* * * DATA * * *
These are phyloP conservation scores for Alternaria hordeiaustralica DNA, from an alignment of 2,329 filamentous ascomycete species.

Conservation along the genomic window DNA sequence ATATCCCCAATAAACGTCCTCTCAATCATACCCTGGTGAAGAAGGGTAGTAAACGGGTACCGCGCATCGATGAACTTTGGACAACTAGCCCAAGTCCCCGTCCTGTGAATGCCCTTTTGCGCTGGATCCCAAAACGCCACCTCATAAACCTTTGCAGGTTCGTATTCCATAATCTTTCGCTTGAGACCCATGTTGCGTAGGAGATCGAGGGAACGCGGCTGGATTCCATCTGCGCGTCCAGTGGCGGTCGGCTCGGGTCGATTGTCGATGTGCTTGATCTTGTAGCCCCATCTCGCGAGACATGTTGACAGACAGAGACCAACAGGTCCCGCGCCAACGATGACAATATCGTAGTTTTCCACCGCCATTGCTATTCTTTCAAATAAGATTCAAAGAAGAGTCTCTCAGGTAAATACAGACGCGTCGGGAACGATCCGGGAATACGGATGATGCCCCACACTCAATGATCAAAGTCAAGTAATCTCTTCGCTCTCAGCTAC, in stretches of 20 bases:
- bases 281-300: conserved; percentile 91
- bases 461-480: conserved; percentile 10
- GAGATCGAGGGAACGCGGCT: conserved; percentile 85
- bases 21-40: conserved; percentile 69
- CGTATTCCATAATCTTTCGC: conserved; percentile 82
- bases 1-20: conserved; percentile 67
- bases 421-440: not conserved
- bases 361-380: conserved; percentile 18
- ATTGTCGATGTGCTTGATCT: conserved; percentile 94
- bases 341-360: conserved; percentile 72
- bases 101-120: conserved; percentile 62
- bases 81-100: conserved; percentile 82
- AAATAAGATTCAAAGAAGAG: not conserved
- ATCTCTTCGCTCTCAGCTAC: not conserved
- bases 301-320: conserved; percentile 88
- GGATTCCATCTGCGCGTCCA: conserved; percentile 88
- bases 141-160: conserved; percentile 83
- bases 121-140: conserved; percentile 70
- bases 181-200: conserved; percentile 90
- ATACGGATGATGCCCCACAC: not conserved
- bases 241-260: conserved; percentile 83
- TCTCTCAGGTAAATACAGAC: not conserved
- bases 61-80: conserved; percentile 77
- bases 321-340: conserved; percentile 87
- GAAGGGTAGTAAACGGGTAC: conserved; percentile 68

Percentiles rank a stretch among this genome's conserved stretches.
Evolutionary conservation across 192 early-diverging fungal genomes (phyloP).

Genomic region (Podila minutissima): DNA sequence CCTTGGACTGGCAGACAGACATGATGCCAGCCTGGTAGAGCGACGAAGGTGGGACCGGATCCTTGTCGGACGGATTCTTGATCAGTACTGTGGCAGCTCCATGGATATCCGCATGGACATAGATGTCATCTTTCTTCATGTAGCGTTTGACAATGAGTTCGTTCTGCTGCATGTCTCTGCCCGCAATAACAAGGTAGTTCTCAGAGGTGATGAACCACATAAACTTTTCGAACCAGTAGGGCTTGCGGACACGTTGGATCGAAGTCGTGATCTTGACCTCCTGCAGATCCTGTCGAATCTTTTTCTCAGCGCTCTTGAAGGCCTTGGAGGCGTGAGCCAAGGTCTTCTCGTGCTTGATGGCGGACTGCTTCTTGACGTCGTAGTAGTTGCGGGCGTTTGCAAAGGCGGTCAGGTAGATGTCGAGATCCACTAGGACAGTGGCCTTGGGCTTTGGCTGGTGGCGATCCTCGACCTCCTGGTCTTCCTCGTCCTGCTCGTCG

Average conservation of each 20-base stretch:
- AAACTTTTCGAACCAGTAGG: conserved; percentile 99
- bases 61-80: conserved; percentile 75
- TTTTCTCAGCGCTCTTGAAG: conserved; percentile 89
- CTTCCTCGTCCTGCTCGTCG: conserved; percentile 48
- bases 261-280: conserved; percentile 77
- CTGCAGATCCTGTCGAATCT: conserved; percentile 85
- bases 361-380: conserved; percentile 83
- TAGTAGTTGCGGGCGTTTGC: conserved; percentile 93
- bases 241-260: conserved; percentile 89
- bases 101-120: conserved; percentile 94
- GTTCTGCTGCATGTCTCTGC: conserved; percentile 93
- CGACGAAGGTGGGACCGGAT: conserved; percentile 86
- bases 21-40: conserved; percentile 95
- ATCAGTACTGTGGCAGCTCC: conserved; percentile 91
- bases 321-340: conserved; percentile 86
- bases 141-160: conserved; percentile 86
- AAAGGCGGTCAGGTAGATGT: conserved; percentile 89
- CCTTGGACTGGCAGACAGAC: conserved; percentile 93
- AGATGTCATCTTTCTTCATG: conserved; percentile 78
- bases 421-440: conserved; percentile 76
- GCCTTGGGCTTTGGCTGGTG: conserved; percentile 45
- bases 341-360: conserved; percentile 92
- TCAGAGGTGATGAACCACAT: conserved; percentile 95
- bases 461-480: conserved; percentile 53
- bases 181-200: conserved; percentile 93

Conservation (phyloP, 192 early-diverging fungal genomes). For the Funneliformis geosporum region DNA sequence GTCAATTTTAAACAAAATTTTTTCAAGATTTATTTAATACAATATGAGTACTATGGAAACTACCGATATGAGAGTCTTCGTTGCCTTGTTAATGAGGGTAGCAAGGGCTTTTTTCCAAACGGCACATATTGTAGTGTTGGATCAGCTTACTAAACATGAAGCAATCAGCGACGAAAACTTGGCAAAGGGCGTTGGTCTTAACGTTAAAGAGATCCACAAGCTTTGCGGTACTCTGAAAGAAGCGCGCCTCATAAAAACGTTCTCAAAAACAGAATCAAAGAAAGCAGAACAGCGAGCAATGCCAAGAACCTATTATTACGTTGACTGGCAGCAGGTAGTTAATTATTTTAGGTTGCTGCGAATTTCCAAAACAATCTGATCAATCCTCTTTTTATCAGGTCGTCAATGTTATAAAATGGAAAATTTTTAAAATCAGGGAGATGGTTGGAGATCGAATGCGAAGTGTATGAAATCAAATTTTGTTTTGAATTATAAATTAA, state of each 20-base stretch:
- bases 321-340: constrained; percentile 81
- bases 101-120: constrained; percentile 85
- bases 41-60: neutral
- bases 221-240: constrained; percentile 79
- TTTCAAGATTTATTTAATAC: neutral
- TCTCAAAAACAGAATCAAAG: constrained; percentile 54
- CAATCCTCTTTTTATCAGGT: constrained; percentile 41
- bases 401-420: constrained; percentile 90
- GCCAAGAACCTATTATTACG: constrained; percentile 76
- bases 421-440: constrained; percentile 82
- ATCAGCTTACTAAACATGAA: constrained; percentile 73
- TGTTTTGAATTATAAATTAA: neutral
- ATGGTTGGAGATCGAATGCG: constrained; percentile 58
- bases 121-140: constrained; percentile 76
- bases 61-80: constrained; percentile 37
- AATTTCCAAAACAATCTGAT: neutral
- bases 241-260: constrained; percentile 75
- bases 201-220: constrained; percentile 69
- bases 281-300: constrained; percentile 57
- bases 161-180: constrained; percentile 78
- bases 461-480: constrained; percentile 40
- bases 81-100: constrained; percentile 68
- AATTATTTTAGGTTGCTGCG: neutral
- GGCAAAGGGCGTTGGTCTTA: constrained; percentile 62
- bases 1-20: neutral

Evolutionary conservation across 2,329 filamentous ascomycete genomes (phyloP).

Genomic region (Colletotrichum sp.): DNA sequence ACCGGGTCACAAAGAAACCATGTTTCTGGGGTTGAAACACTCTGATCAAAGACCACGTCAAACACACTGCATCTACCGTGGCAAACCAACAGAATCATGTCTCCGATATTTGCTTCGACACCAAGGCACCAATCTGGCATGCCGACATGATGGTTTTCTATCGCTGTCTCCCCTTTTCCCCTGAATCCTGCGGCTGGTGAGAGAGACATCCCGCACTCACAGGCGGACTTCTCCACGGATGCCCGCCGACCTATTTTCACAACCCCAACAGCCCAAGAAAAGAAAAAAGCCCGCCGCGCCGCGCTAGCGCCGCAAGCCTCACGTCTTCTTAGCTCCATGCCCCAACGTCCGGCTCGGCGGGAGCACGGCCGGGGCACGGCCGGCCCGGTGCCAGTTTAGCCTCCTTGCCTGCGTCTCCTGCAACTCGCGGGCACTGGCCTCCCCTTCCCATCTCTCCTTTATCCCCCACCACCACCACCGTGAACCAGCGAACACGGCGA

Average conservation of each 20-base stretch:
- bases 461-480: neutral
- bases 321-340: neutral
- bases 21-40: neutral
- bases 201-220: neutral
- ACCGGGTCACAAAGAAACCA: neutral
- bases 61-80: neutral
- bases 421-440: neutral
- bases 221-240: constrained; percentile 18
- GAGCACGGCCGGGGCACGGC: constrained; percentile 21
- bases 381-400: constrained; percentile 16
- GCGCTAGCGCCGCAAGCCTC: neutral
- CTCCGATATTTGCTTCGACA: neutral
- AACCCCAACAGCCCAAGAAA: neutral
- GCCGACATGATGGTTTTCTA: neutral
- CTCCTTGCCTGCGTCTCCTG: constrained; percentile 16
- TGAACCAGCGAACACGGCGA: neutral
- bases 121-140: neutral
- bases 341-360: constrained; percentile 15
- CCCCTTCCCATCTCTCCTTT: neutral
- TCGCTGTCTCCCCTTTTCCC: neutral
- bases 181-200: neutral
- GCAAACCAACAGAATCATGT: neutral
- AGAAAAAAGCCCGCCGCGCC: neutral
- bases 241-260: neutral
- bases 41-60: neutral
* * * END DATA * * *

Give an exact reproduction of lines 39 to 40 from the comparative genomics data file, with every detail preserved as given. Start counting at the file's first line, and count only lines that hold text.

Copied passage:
- TAGTAGTTGCGGGCGTTTGC: conserved; percentile 93
- bases 241-260: conserved; percentile 89